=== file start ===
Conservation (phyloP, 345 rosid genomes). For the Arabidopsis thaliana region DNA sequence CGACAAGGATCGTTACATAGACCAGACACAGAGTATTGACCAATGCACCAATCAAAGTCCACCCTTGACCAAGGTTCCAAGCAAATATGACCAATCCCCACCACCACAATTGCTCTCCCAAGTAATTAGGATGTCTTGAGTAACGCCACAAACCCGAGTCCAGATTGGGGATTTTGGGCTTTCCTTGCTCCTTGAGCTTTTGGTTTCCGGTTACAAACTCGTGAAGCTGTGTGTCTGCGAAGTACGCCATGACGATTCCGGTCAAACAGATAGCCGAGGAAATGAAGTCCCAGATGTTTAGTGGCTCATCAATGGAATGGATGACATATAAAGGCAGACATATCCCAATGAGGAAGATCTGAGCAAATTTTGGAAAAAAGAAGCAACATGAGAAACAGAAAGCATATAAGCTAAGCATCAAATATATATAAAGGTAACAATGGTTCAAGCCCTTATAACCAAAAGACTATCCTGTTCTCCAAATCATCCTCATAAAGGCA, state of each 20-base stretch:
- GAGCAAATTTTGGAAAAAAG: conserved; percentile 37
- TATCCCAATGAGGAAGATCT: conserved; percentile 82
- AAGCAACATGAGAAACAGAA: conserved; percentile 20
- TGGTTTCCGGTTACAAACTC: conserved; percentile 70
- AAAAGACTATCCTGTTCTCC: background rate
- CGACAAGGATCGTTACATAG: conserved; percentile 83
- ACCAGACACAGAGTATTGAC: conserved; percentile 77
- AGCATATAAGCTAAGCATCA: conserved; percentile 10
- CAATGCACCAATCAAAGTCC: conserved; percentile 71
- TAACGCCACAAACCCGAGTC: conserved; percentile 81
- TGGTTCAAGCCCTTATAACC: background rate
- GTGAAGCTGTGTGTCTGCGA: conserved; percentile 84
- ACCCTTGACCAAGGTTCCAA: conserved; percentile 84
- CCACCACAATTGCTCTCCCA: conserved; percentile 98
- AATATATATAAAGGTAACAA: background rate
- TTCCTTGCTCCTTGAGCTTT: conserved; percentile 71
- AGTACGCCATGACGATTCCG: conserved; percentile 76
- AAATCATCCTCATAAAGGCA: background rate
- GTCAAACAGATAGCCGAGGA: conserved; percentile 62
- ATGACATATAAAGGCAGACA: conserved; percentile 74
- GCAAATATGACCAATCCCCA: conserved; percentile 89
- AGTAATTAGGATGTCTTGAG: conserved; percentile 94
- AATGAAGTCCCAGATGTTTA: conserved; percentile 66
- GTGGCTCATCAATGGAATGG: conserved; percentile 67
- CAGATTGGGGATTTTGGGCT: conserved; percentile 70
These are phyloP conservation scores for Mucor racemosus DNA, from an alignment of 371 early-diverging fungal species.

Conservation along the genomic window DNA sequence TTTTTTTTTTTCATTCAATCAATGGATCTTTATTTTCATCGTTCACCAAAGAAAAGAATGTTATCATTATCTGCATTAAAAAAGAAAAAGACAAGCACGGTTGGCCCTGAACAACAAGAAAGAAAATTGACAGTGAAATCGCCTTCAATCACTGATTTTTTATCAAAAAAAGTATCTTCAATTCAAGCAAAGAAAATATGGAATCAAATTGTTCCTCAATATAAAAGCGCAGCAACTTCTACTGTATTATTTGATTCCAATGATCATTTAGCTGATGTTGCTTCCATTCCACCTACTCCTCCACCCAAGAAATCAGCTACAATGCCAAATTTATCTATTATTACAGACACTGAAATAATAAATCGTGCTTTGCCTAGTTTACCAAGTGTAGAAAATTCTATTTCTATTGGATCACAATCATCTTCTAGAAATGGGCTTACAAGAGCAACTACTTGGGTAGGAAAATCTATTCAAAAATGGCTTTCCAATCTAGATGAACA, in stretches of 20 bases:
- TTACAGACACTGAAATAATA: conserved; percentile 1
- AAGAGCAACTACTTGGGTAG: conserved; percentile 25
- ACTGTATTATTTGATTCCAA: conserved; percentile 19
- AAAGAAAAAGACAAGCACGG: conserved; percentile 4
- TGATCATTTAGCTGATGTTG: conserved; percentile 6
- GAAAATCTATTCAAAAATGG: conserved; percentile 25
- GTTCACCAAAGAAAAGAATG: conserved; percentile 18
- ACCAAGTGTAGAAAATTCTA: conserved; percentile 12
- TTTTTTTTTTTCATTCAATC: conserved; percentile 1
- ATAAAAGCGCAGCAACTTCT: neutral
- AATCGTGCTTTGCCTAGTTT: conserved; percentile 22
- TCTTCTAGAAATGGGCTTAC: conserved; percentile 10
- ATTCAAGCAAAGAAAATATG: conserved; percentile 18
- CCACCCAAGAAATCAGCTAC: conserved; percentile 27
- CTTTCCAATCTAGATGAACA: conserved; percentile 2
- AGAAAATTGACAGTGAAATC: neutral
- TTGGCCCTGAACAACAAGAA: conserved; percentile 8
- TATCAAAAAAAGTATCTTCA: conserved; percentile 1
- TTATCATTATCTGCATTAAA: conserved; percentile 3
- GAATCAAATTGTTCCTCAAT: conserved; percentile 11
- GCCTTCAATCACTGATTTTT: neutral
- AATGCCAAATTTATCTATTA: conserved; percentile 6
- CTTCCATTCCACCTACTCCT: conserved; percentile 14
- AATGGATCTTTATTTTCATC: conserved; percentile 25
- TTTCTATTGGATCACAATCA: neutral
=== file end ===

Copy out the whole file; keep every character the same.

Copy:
Conservation (phyloP, 345 rosid genomes). For the Arabidopsis thaliana region DNA sequence CGACAAGGATCGTTACATAGACCAGACACAGAGTATTGACCAATGCACCAATCAAAGTCCACCCTTGACCAAGGTTCCAAGCAAATATGACCAATCCCCACCACCACAATTGCTCTCCCAAGTAATTAGGATGTCTTGAGTAACGCCACAAACCCGAGTCCAGATTGGGGATTTTGGGCTTTCCTTGCTCCTTGAGCTTTTGGTTTCCGGTTACAAACTCGTGAAGCTGTGTGTCTGCGAAGTACGCCATGACGATTCCGGTCAAACAGATAGCCGAGGAAATGAAGTCCCAGATGTTTAGTGGCTCATCAATGGAATGGATGACATATAAAGGCAGACATATCCCAATGAGGAAGATCTGAGCAAATTTTGGAAAAAAGAAGCAACATGAGAAACAGAAAGCATATAAGCTAAGCATCAAATATATATAAAGGTAACAATGGTTCAAGCCCTTATAACCAAAAGACTATCCTGTTCTCCAAATCATCCTCATAAAGGCA, state of each 20-base stretch:
- GAGCAAATTTTGGAAAAAAG: conserved; percentile 37
- TATCCCAATGAGGAAGATCT: conserved; percentile 82
- AAGCAACATGAGAAACAGAA: conserved; percentile 20
- TGGTTTCCGGTTACAAACTC: conserved; percentile 70
- AAAAGACTATCCTGTTCTCC: background rate
- CGACAAGGATCGTTACATAG: conserved; percentile 83
- ACCAGACACAGAGTATTGAC: conserved; percentile 77
- AGCATATAAGCTAAGCATCA: conserved; percentile 10
- CAATGCACCAATCAAAGTCC: conserved; percentile 71
- TAACGCCACAAACCCGAGTC: conserved; percentile 81
- TGGTTCAAGCCCTTATAACC: background rate
- GTGAAGCTGTGTGTCTGCGA: conserved; percentile 84
- ACCCTTGACCAAGGTTCCAA: conserved; percentile 84
- CCACCACAATTGCTCTCCCA: conserved; percentile 98
- AATATATATAAAGGTAACAA: background rate
- TTCCTTGCTCCTTGAGCTTT: conserved; percentile 71
- AGTACGCCATGACGATTCCG: conserved; percentile 76
- AAATCATCCTCATAAAGGCA: background rate
- GTCAAACAGATAGCCGAGGA: conserved; percentile 62
- ATGACATATAAAGGCAGACA: conserved; percentile 74
- GCAAATATGACCAATCCCCA: conserved; percentile 89
- AGTAATTAGGATGTCTTGAG: conserved; percentile 94
- AATGAAGTCCCAGATGTTTA: conserved; percentile 66
- GTGGCTCATCAATGGAATGG: conserved; percentile 67
- CAGATTGGGGATTTTGGGCT: conserved; percentile 70
These are phyloP conservation scores for Mucor racemosus DNA, from an alignment of 371 early-diverging fungal species.

Conservation along the genomic window DNA sequence TTTTTTTTTTTCATTCAATCAATGGATCTTTATTTTCATCGTTCACCAAAGAAAAGAATGTTATCATTATCTGCATTAAAAAAGAAAAAGACAAGCACGGTTGGCCCTGAACAACAAGAAAGAAAATTGACAGTGAAATCGCCTTCAATCACTGATTTTTTATCAAAAAAAGTATCTTCAATTCAAGCAAAGAAAATATGGAATCAAATTGTTCCTCAATATAAAAGCGCAGCAACTTCTACTGTATTATTTGATTCCAATGATCATTTAGCTGATGTTGCTTCCATTCCACCTACTCCTCCACCCAAGAAATCAGCTACAATGCCAAATTTATCTATTATTACAGACACTGAAATAATAAATCGTGCTTTGCCTAGTTTACCAAGTGTAGAAAATTCTATTTCTATTGGATCACAATCATCTTCTAGAAATGGGCTTACAAGAGCAACTACTTGGGTAGGAAAATCTATTCAAAAATGGCTTTCCAATCTAGATGAACA, in stretches of 20 bases:
- TTACAGACACTGAAATAATA: conserved; percentile 1
- AAGAGCAACTACTTGGGTAG: conserved; percentile 25
- ACTGTATTATTTGATTCCAA: conserved; percentile 19
- AAAGAAAAAGACAAGCACGG: conserved; percentile 4
- TGATCATTTAGCTGATGTTG: conserved; percentile 6
- GAAAATCTATTCAAAAATGG: conserved; percentile 25
- GTTCACCAAAGAAAAGAATG: conserved; percentile 18
- ACCAAGTGTAGAAAATTCTA: conserved; percentile 12
- TTTTTTTTTTTCATTCAATC: conserved; percentile 1
- ATAAAAGCGCAGCAACTTCT: neutral
- AATCGTGCTTTGCCTAGTTT: conserved; percentile 22
- TCTTCTAGAAATGGGCTTAC: conserved; percentile 10
- ATTCAAGCAAAGAAAATATG: conserved; percentile 18
- CCACCCAAGAAATCAGCTAC: conserved; percentile 27
- CTTTCCAATCTAGATGAACA: conserved; percentile 2
- AGAAAATTGACAGTGAAATC: neutral
- TTGGCCCTGAACAACAAGAA: conserved; percentile 8
- TATCAAAAAAAGTATCTTCA: conserved; percentile 1
- TTATCATTATCTGCATTAAA: conserved; percentile 3
- GAATCAAATTGTTCCTCAAT: conserved; percentile 11
- GCCTTCAATCACTGATTTTT: neutral
- AATGCCAAATTTATCTATTA: conserved; percentile 6
- CTTCCATTCCACCTACTCCT: conserved; percentile 14
- AATGGATCTTTATTTTCATC: conserved; percentile 25
- TTTCTATTGGATCACAATCA: neutral